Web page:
Making it easier to report sexual harassment at work

Sunita Gordon and Ruth Sparkes have created a new platform to make it easier for people to report sexual harassment and discrimination so that their employers can take action.

Woman sitting at office desk looks worried as if she is bullied


There has been a lot in the news of late about sexual harassment at work. Whether it’s the CBI, McDonald’s or the Ministry of Defence, employers are increasingly finding themselves facing allegations of not doing enough to address harassment at work. New legislation, recently passed, will strengthen their obligations to protect staff, although it doesn’t extend to harassment by third parties.

One reason that these cases blow up is that employers either don’t have the processes in place for people to report abuse or employees don’t feel encouraged to do so. Two women are on a mission to change that. Ruth Sparkes and Sunita Gordon have set up an app, SaferSpace, where people can report harassment and discriminatory acts quickly and, if necessary, anonymously.

The app came about after Ruth read that the college she used to work for had failed its Ofsted inspection. She wondered what had gone wrong as she recalled it being a good place to work with a good leadership team.  She read the report and it highlighted that there had been regular reports on sexual harassment and homophobic abuse. The principal said they didn’t recognise that. “That made me angry. I felt it was dismissive and I wondered why the principal didn’t know about it and why people weren’t officially reporting it,” says Ruth.

She spoke to Sunita, who she had known for some time and had discussed other potential projects with, and the two started to research the subject. They found the vast majority of people don’t report instances of harassment or discrimination.  The main reason was because they didn’t think any action would be taken. They also found the process of reporting it was often intimidating. And they weren’t sure if something would be construed as just ‘banter’.

Sunita and Ruth decided that they could do something about that.

Confidential reporting

They devised an app where people could report abuse in a confidential way that was then passed on to their universities and employers to investigate. Given those most affected seemed to be in the 16 to 30 year old age group and they were always on their phones, they thought this would offer a quick, safe and intuitive way to show the scale of the problem and get redress.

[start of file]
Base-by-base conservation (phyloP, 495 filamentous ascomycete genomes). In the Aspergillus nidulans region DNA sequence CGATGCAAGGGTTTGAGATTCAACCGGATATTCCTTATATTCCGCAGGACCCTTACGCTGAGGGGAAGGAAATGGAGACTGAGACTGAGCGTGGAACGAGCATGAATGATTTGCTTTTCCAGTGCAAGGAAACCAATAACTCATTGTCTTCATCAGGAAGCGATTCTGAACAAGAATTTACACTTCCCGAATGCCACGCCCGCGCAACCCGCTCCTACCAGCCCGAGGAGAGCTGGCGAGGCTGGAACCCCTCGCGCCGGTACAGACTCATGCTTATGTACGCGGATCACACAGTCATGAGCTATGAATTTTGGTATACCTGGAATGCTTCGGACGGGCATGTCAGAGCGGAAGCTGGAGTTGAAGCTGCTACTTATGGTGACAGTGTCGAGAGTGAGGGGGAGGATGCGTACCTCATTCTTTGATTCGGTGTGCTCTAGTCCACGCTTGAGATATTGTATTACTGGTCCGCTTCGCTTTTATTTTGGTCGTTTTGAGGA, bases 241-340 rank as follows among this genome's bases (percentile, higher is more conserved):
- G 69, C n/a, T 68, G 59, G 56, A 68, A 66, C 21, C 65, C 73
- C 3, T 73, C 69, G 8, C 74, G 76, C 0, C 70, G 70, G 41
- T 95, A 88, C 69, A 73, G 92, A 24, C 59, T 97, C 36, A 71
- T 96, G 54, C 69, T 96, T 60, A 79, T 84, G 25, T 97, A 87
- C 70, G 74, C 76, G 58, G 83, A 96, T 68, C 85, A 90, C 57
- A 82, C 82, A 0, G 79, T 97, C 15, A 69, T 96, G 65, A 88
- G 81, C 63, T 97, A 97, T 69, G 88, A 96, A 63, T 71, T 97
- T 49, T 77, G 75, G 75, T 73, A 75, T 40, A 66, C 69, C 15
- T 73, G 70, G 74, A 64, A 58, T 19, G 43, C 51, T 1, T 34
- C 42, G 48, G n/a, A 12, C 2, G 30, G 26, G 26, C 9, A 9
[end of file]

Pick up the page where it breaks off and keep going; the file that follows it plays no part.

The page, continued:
The app includes the ability to upload photos or text material that can be used as evidence if HR needs to investigate reports. Some using the app may prefer to be anonymous and Sunita and Ruth felt this was important to encourage wider reporting. Even with anonymous reporting, HR can pick up any patterns of abuse and can investigate.

Sunita and Ruth have also been developing a chatbot which draws on the Equality Act so they can check whether the incident they are reporting officially falls under sexual harassment or discrimination.

It’s not just about the app, though. The two women have created a platform for employers which can provide them with a report so they can decide what action they should take, for instance, if they spot a pattern of reports about a particular individual or in a particular geographic location. The employer can decide how they disseminate the reports and how they respond and the system can be tailored to their policies. “The idea is not to call the organisation out or create more work or to disrupt their HR processes. It is about supporting those in such a way that every organisation can bring about a culture shift so their employees feel safe, especially women and young people who are often not very confident about reporting incidents,” says Sunita.

Ruth adds that there is also a talent attraction and reputation issue involved. By adopting the SaferSpace logo, employers can show that they are proactively doing something to ensure they are on top of the issue of harassment and discrimination and know what is going on under the surface at their company.

Feeling safer

Ruth and Sunita feel the issue will only get worse without serious attempts to address it, with social media multiplying the ways in which people can be bullied and abused. They hope eventually to be able to run equality and diversity courses that will give people a nationally recognised qualification and will help them understand better what constitutes harassment and abuse and so that they can promote best practice.

Both Ruth and Sunita have day jobs – Sunita in technology and Ruth in PR and marketing – but they are excited about the prospects for the app. It is early days – they only registered the company four months ago, but they say the constant press reports demonstrate the need for what they are doing. They are currently working with some employers who are interested in signing up and are seeking wider investment.

“It’s all about making people feel safe in their work environment,” says Sunita, “and we hope that those good habits flow into society generally.”

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